When Lacey Dunkin first thought about becoming a mother, she saw one thing in her future: boys. "It wasn't that I believed I could only bond with a son—when I was daydreaming about having a family, I just saw myself with a boy," says Dunkin, 32, of Fresno, California. Then in her mid-20s and living with her parents, Dunkin longed for a child and didn't view marriage as a prerequisite. At her mother's suggestion, Dunkin considered fostering a child first and found Aspiranet, a family-services agency with offices throughout California with a special focus on foster care and adoption. Dunkin applied to become a foster parent and was certified in June 2011, after completing multiple hours of training and passing a home study. She accepted a family friend's gift of a race-car bed, and waited.
By late September, Dunkin started to worry that as a single woman, she might never be contacted. Then late one night, a social worker called: "She told me she had a foster-care emergency placement: four sisters ages 5, 2-year-old twins, and 1," says Dunkin. (In the interest of privacy, Aspiranet chose not to reveal the particulars of the circumstances surrounding the girls' story.) "I was barely awake, but I said yes." Within a couple of hours, Dunkin had four confused little girls burning off nervous energy darting around her living room. "They were small and scared, and brought in the middle of the night to this stranger's house," says Dunkin, who along with her mother calmed the tired, crying girls and tucked them into bed and rocked the baby to sleep.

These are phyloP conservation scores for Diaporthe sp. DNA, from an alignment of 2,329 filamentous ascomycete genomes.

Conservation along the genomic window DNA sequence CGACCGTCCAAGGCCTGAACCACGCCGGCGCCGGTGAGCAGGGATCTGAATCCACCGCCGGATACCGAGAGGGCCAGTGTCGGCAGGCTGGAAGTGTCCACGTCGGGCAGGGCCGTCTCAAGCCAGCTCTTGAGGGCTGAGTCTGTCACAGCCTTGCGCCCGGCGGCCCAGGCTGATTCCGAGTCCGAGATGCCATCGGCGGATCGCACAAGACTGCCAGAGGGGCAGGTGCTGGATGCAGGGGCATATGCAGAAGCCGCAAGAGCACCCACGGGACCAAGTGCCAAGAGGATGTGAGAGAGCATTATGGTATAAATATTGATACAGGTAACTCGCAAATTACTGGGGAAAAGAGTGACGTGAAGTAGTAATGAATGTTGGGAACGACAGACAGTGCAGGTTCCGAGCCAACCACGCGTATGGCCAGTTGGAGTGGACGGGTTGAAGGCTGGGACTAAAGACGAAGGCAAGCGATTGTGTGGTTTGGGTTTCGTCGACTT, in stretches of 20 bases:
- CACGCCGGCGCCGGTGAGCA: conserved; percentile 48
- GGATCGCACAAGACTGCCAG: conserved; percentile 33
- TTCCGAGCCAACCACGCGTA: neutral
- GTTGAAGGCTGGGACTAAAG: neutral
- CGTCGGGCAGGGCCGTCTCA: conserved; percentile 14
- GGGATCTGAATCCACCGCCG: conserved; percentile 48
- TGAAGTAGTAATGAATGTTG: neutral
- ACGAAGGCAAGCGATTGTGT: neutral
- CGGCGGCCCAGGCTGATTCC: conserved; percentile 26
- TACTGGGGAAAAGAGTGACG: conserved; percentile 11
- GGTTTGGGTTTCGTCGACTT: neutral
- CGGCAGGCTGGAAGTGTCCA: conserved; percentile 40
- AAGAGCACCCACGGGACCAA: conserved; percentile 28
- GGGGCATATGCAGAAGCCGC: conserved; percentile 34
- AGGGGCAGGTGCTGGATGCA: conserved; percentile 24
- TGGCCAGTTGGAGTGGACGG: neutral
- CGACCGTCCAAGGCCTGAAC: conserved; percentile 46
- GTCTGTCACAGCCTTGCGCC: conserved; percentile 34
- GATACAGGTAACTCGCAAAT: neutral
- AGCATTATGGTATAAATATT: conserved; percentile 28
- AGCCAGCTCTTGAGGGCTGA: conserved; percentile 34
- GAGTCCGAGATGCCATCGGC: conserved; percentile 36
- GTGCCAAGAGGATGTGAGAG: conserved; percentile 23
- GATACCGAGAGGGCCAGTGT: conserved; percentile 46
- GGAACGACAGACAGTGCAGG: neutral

The next morning, Dunkin called in to work and prepared to take Sophia, the eldest, to her kindergarten class. "I was making her breakfast and she asked me if I had any daughters and if she could be my daughter, which broke my heart," says Dunkin. "She asked what she could call me and I told her, 'My name is Lacey, and you can call me whatever you want to call me.' By the time I found her school and dropped her off, she was introducing me as her mom."
Later that day, Dunkin learned the girls—Sophia; the twins, Natalie and Melanie; and the 1-year-old, Kaylee— had a sibling, Lea, born the night before. (Lea temporarily went to a foster couple with prior experience with newborns.) Nine months later, the older girls reunited with their birth mom. Says Dunkin: "I tried to keep faith that they would end up where they were supposed to, and in my heart, that was here."
After about a month, the girls' birth mother concluded it would be too difficult for her to care for them. "She called and asked if I would take all five," says Dunkin. "I immediately said yes." She formally adopted them in July 2013. "They asked me if I was sure they were staying. I reassured them, 'You're adopted. You're home forever.' " (Dunkin has her parents' help and financial assistance for the girls' needs.) There was one more surprise: The children's birth mother was expecting again: a girl, Cecily, born that September. Cecily eventually also came to live with Dunkin and has been adopted since.
"I want people to know that foster children are not bad, they're not broken," says Dunkin. "Children are resilient, and want and need a loving home."